# 1983 AIME Problems/Problem 15

## Problem

The adjoining figure shows two intersecting chords in a circle, with $B$ on minor arc $AD$. Suppose that the radius of the circle is $5$, that $BC=6$, and that $AD$ is bisected by $BC$. Suppose further that $AD$ is the only chord starting at $A$ which is bisected by $BC$. It follows that the sine of the central angle of minor arc $AB$ is a rational number. If this number is expressed as a fraction $\frac{m}{n}$ in lowest terms, what is the product $mn$?

$[asy]size(100); defaultpen(linewidth(.8pt)+fontsize(11pt)); dotfactor=1; pair O1=(0,0); pair A=(-0.91,-0.41); pair B=(-0.99,0.13); pair C=(0.688,0.728); pair D=(-0.25,0.97); path C1=Circle(O1,1); draw(C1); label("A",A,W); label("B",B,W); label("C",C,NE); label("D",D,N); draw(A--D); draw(B--C); pair F=intersectionpoint(A--D,B--C); add(pathticks(A--F,1,0.5,0,3.5)); add(pathticks(F--D,1,0.5,0,3.5)); [/asy]$

## Solution

### Solution 1

As with some of the other solutions, we analyze this with a locus—but a different one. We'll consider: given a point $P$ and a line $\ell,$ what is the set of points $X$ such that the midpoint of $PX$ lies on line $\ell$? The answer to this question is: a line $m$ parallel to $\ell$, such that $m$ and $P$ are (1) on opposite sides of $\ell$. and (2) at the same distance from $\ell$.

$[asy] size(170); pair P = (0,0), L1 = (-3, 0), L2 = (1.5, 1.5), M1 = (-3, 1), M2 = (1.5, 2.5); pair X = .6*M1 + .4*M2, M = (P+X)/2; draw(L1--L2); draw(M1--M2); draw(P--X, dotted); dot(M); dot("P", P, S); dot("X", X, N); label("\ell", L2, E); label("m", M2, E); [/asy]$

Applied to this problem, this means that $D$ is the only point that lies on both (1) the given circle, and (2) the line through $D$ parallel to $BC$. This means that $BC$ is parallel to the tangent to the given circle at $D$.

If we take $O$ to be the center of the given circle, then this means that $OD$ is perpendicular to $BC$. Let $M$ be the midpoint of chord $BC,$ and let $N$ be the intersection of $OD$ with the line through $A$ parallel to $BC$.

$[asy] size(170); pair O = (0,0), D = (0, 5), B = (-3, 4), C = (3, 4), A = (-4, 3), EE = (4, 3); pair M = (B+C)/2, NN = (A+EE)/2; draw(circle(O, 5)); draw(O--D); draw(B--C); draw(A--EE); draw(B--O--A); dot("O", O, SE); label("D", D, N); label("B", B, WNW); label("A", A, WNW); label("C", C, ENE); label("M", M, NE); label("N", NN, SE);[/asy]$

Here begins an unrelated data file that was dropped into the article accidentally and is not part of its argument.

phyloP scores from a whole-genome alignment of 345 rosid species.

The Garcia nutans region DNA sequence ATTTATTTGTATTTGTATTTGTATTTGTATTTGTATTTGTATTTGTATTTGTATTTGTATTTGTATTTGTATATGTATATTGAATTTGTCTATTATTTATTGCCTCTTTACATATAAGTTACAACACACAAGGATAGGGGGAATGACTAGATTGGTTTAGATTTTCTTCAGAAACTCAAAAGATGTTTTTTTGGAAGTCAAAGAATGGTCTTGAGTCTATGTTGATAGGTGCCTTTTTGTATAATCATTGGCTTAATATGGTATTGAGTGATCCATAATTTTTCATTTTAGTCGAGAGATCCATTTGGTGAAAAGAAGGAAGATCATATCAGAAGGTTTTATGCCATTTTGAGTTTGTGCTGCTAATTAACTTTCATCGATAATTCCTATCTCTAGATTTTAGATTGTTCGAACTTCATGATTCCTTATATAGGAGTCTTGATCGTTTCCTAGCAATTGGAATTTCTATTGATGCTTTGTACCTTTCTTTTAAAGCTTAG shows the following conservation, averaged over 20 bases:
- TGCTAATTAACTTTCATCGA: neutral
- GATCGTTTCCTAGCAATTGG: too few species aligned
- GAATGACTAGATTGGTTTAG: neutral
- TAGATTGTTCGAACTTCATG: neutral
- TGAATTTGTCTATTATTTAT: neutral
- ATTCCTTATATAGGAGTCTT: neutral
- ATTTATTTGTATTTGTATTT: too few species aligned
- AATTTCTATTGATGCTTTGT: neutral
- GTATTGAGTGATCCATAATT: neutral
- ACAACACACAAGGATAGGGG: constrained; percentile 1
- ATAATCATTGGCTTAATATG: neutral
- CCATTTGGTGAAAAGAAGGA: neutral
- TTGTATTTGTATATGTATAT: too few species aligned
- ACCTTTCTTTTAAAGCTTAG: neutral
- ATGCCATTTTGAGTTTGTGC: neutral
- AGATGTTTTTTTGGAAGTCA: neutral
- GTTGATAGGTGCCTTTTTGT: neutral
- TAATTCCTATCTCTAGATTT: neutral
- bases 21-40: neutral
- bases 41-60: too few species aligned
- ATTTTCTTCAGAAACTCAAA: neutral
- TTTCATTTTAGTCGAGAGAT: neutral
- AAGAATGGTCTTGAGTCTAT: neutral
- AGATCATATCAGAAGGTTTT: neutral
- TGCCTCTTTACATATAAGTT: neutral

Since $BC = 6,$ we know that $BM = 3$; since $OB$ (a radius of the circle) is 5, we can conclude that $\triangle BMO$ is a 3-4-5 right triangle. Since $D$ and line $AN$ are equidistant from line $BC,$ we know that $MN = 1$, and thus $ON = 3$. This makes $\triangle ANO$ also a 3-4-5 right triangle.

We're looking for $\sin \angle AOB$, and we can find that using the angle subtraction formula for sine. We have \begin{align*} \sin \angle AOB &= \sin(\angle AOM - \angle BOM) \\ &= \sin \angle AOM \cos \angle BOM - \cos \angle AOM \sin \angle BOM \\ &= \frac{4}{5} \cdot \frac{4}{5} - \frac{3}{5} \cdot \frac{3}{5} \\ &= \frac{16 - 9}{25} = \frac{7}{25}. \end{align*} This is in lowest terms, so our answer is $mn = 7 \cdot 25 = 175$.

### Solution 2

-Credit to Adamz for diagram- $[asy] size(10cm); import olympiad; pair O = (0,0);dot(O);label("O",O,SW); pair M = (4,0);dot(M);label("M",M,SE); pair N = (4,2);dot(N);label("N",N,NE); draw(circle(O,5)); pair B = (4,3);dot(B);label("B",B,NE); pair C = (4,-3);dot(C);label("C",C,SE); draw(B--C);draw(O--M); pair P = (1.5,2);dot(P);label("P",P,W); draw(circle(P,2.5)); pair A=(3,4);dot(A);label("A",A,NE); draw(O--A); draw(O--B); pair Q = (1.5,0); dot(Q); label("Q",Q,S); pair R = (3,0); dot(R); label("R",R,S); draw(P--Q,dotted); draw(A--R,dotted); pair D=(5,0); dot(D); label("D",D,E); draw(A--D); [/asy]$Let $A$ be any fixed point on circle $O$, and let $AD$ be a chord of circle $O$. The locus of midpoints $N$ of the chord $AD$ is a circle $P$, with diameter $AO$. Generally, the circle $P$ can intersect the chord $BC$ at two points, one point, or they may not have a point of intersection. By the problem condition, however, the circle $P$ is tangent to $BC$ at point $N$.

Let $M$ be the midpoint of the chord $BC$. From right triangle $OMB$, we have $OM = \sqrt{OB^2 - BM^2} =4$. This gives $\tan \angle BOM = \frac{BM}{OM} = \frac 3 4$.

Notice that the distance $OM$ equals $PN + PO \cos \angle AOM = r(1 + \cos \angle AOM)$, where $r$ is the radius of circle $P$.

Hence $$\cos \angle AOM = \frac{OM}{r} - 1 = \frac{2OM}{R} - 1 = \frac 8 5 - 1 = \frac 3 5$$ (where $R$ represents the radius, $5$, of the large circle given in the question). Therefore, since $\angle AOM$ is clearly acute, we see that $$\tan \angle AOM =\frac{\sqrt{1 - \cos^2 \angle AOM}}{\cos \angle AOM} = \frac{\sqrt{5^2 - 3^2}}{3} = \frac 4 3$$

Next, notice that $\angle AOB = \angle AOM - \angle BOM$. We can therefore apply the subtraction formula for $\tan$ to obtain $$\tan \angle AOB =\frac{\tan \angle AOM - \tan \angle BOM}{1 + \tan \angle AOM \cdot \tan \angle BOM} =\frac{\frac 4 3 - \frac 3 4}{1 + \frac 4 3 \cdot \frac 3 4} = \frac{7}{24}$$ It follows that $\sin \angle AOB =\frac{7}{\sqrt{7^2+24^2}} = \frac{7}{25}$, such that the answer is $7 \cdot 25=\boxed{175}$.

### Solution 3

This solution, while similar to Solution 2, is arguably more motivated and less contrived.

Firstly, we note the statement in the problem that "$AD$ is the only chord starting at $A$ and bisected by $BC$" – what is its significance? What is the criterion for this statement to be true?